The main reason for this difference is that the European standard is more efficient than the American one. For example, American washing machines use up to 5 gallons (18 liters) of water per load, whereas European ones use about 2.5 gallons (9 liters). The reason for this is that Americans tend to wash loads containing lots of heavy-duty items such as denim jeans, which means they require longer cycles with more agitation (the process by which clothes are moved around in a washing machine). In Europe and other parts of the world where households have access to less water and energy than they do in America, consumers prefer devices that can be used sparingly so people can save their resources and money.

    In addition to using less water per cycle and taking longer overall, European washer-dryer combinations also tend to be smaller than those sold in America due to space constraints associated with apartment living

    European washing machines save you money overall.

    If you're like most Americans, you probably don't care about the amount of time it takes to do laundry. You just want your clothes clean. But for Europeans and other international travelers, this is a whole different story.

    In Europe, where electricity costs are higher than in the United States and people pay taxes on their water usage (depending on where they live), it makes sense that European washing machines use less energy than American ones—and they do! European washing machines use 30% less electricity than those sold in America. A single load costs only $0.04 per kilowatt hour compared to $0.10-$0.15 in our own country—that's nearly half as much! Plus, because these machines have longer cycles and take up more space than ours do here at home (which means fewer loads per week), using one won't affect your monthly budget nearly as much either: if anything at all!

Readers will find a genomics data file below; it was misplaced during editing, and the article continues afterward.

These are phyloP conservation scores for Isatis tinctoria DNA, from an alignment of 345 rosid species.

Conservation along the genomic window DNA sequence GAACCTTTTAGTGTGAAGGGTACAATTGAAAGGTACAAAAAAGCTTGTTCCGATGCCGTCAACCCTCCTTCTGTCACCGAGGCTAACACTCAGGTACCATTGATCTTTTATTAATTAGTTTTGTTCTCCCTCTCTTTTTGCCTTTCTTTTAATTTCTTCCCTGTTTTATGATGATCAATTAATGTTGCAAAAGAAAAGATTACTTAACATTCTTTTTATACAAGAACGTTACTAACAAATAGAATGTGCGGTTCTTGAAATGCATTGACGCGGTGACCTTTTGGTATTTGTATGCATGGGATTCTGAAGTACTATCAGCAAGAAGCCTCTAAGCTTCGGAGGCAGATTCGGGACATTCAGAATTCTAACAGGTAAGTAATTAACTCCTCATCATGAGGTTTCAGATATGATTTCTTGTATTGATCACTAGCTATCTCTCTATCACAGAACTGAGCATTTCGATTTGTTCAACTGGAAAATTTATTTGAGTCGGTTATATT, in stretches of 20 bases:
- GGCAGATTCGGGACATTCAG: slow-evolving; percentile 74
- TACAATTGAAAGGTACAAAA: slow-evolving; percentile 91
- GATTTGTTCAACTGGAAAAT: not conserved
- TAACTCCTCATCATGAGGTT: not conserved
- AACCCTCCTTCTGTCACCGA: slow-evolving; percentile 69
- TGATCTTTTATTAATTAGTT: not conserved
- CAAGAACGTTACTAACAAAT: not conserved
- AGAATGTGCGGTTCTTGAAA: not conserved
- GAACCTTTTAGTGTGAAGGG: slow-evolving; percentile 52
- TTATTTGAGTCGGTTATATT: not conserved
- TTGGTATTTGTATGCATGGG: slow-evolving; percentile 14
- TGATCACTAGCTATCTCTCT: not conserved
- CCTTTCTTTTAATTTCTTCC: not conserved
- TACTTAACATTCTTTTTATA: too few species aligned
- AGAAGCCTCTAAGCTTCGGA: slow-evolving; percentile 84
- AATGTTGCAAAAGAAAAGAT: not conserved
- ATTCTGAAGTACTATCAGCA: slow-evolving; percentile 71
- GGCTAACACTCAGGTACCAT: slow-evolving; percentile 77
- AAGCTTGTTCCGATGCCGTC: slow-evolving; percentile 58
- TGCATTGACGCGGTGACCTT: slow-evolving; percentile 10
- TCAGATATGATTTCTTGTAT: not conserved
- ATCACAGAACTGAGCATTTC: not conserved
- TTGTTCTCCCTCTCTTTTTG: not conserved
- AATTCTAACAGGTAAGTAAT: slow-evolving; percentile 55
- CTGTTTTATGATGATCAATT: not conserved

It might take longer to do laundry in Europe, but the results are worth it.

    Many European laundry machines are more efficient than those in the US. They use less water, which makes them more eco-friendly, and they're also made to last for longer. The machines themselves are often more durable as well. Many of them have a higher capacity than American models, which means you can wash large loads of clothes without having to stop mid-wash to add another load because your machine is full. Additionally, many European washing machines are also better at cleaning clothes and dries faster than American models—so once you're done doing laundry, you can get your clean clothes back in the closet sooner!


    We hope that this article has helped you understand why European washing machines take longer to do their job. It’s not just because Europeans are lazy or don’t care about efficiency: the whole process is different in Europe than it is in the United States. As we touched on earlier, European machines use less water and electricity overall when compared with American models—but that doesn’t mean they can only handle small loads. On top of that, they make clothes last longer because they spend less time in hot water during each wash cycle (or none at all). So while it may seem like a pain to wait around while your laundry finishes up its cycle here, consider how much money you would save over time if every household owned one!